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Corn, Soybeans Close Slightly Higher Friday

Wheat is still weaker, though.

DES MOINES, Iowa -- On Friday, the CME Group’s farm futures remain mostly stronger.

At the close, the September corn futures finished 3¾¢ higher at $3.60. December futures closed 3¾¢ higher at $3.74¾.

September soybean futures finished 4¼¢ higher at $9.38¼, and November soybean futures closed 4¾¢ higher at $9.45.

September wheat futures closed 1¼¢ lower at $4.39¼.

December soy meal futures closed $4.00 per short ton higher at $304.20. December soy oil futures finished $0.17 lower at 33.99¢ per pound. 

In the outside markets, the Brent crude oil market is $0.16 per barrel higher, the U.S. dollar is lower, and the Dow Jones Industrials are 19 points higher.

Dustin Johnson, AgYield senior strategist, says the markets keep searching for news to trade.

“The small price rebounds are attributed to a weaker U.S. dollar and bargain hunting after yesterday’s large selloff,” Johnson says.

 

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Thursday’s Grain Market Review

On Thursday, the CME Group’s farm markets rely on the soybean complex for support, ahead of the USDA Supply/Demand Report at 11:00 a.m. CT.

At the open, the September corn futures are ½¢ higher at $3.72, while December futures are ½¢ higher at $3.86.

September soybean futures are 6½¢ higher at $9.72, November soybean futures are 6¢ higher at $9.79.

September wheat futures are 1½¢ lower at $4.58.

December soy meal futures are $1.00 per short ton higher at $313.90. December soy oil futures are 0.37¢ higher at 34.22¢ per pound. 

In the outside markets, the Brent crude oil market is $0.29 per barrel higher, the U.S. dollar is higher, and the Dow Jones Industrials are 82 points lower.

On Thursday, the USDA Weekly Export Sales Report showed stronger wheat sales, with corn and soybeans within trade expectations.

Here are the sales:

  • Wheat = 464,300 metric tons vs. the trade’s expectations of between 200,000 and 400,000 mt.
  • Corn= 680,400 mt. vs.  the trade’s expectations of between 400,000 and 800,000 mt.
  • Soybeans = 684,300 mt. the trade’s expectations of between 350,000 and 950,000 mt.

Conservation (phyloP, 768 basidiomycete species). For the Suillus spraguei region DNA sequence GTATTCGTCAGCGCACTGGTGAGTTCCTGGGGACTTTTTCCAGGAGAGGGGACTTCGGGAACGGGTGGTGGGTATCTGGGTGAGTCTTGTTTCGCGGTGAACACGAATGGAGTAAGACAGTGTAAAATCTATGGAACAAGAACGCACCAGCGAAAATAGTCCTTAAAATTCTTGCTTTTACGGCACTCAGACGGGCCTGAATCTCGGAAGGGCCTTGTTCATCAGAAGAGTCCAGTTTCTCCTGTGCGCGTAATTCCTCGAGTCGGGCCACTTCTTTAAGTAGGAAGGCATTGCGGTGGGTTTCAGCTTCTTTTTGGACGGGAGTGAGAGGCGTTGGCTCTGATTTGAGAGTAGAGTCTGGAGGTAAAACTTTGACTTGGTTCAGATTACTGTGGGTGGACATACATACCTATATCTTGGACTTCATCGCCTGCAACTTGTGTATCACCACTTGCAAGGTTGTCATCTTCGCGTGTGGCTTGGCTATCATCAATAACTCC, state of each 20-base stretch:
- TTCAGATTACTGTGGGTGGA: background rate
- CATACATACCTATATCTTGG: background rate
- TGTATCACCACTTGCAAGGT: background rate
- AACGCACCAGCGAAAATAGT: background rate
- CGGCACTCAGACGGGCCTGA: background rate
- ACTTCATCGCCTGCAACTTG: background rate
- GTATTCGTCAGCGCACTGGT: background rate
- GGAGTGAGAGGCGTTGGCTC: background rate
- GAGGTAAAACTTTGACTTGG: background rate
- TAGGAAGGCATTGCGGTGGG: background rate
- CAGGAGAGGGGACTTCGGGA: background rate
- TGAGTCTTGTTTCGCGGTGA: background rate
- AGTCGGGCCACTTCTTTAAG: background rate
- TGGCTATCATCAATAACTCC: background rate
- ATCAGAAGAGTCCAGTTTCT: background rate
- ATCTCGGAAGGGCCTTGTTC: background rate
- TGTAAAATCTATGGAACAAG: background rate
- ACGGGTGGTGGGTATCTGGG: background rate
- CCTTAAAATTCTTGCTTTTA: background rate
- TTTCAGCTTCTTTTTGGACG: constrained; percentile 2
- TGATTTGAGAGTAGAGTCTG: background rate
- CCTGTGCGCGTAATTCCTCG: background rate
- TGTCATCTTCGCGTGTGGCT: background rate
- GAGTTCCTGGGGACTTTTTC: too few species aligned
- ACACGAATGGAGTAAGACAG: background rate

• Soybean meal =  142,500 mt. vs. the trade’s expectations of between 50,000 and 200,000 mt. 

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Wednesday’s Grain Market Review

Corn and soybeans were higher on Wednesday as weather forecasts remain dry for much of the Midwest. 

Little or no rain is expected today and tomorrow in the region as chances for precipitation are limited. Rainfall odds for today and Thursday have diminished, and storms are expected to be isolated and intermittent at best. 

About half of North Dakota is in either an extreme or exceptional drought, the worst possible ratings from the U.S. Drought Monitor. Only about 3% of the state is not suffering from a lack of precipitation, the monitor said. Some 13% of South Dakota is also suffering from extreme or exceptional drought. 

Weather, however, is only part of the equation as investors and hedgers await tomorrow’s World Agricultural Supply and Demand Estimates report from the Department of Agriculture. The annual tour of corn and beanfields in the Midwest will commence next week, which should have an impact on prices. 

“The trade is marking time waiting to see if the USDA makes any significant changes to their yield estimate in tomorrow’s WASDE report,” Tomm Pfitzenmaier, the president of Summit Commodity Brokerage in Des Moines, said in a note to clients. “Then, the Pro Farmer tour will begin next week, and that will attract a lot of attention all week next week.”

Corn futures for December delivery rose ¾¢ to $3.84½ a bushel on the Chicago Board of Trade.

Soybeans for November delivery added 2¢ to $9.75¼ a bushel. Soy meal futures gained 50¢ to $314.80 a short ton, and soy oil added 0.10¢ to 34.32¢ a pound.

Wheat rose 1½¢ to $4.58¼ a bushel in Chicago, and Kansas City futures gained 1¾¢ to $4.52¼ a bushel. 

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